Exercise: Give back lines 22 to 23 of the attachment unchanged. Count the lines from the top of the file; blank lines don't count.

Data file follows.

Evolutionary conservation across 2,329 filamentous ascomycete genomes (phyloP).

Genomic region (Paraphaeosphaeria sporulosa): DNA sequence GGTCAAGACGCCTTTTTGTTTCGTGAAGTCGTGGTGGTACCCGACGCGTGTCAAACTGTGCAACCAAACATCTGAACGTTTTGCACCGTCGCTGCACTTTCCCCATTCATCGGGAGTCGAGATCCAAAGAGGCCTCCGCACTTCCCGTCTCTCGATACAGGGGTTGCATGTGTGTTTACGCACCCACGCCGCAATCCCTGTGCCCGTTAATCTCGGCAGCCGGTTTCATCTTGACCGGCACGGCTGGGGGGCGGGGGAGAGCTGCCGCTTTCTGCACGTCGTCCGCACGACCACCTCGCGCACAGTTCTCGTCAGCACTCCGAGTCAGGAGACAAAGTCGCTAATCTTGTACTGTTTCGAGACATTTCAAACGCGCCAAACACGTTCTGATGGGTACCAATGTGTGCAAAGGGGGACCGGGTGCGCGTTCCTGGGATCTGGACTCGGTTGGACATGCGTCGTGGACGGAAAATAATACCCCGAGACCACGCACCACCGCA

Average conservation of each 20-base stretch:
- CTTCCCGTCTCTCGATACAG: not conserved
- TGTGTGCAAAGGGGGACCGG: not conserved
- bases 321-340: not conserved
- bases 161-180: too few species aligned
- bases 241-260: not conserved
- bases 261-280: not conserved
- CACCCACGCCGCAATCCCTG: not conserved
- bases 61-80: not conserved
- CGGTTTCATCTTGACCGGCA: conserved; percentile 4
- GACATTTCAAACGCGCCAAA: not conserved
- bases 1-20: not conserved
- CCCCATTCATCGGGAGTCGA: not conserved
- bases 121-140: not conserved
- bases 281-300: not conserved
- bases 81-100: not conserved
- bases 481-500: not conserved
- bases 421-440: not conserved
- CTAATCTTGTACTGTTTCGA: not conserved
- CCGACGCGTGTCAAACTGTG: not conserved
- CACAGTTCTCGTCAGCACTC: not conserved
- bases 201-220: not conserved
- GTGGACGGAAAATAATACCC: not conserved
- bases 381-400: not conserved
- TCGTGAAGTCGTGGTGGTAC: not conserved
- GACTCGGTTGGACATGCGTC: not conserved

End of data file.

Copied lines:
- CCGACGCGTGTCAAACTGTG: not conserved
- CACAGTTCTCGTCAGCACTC: not conserved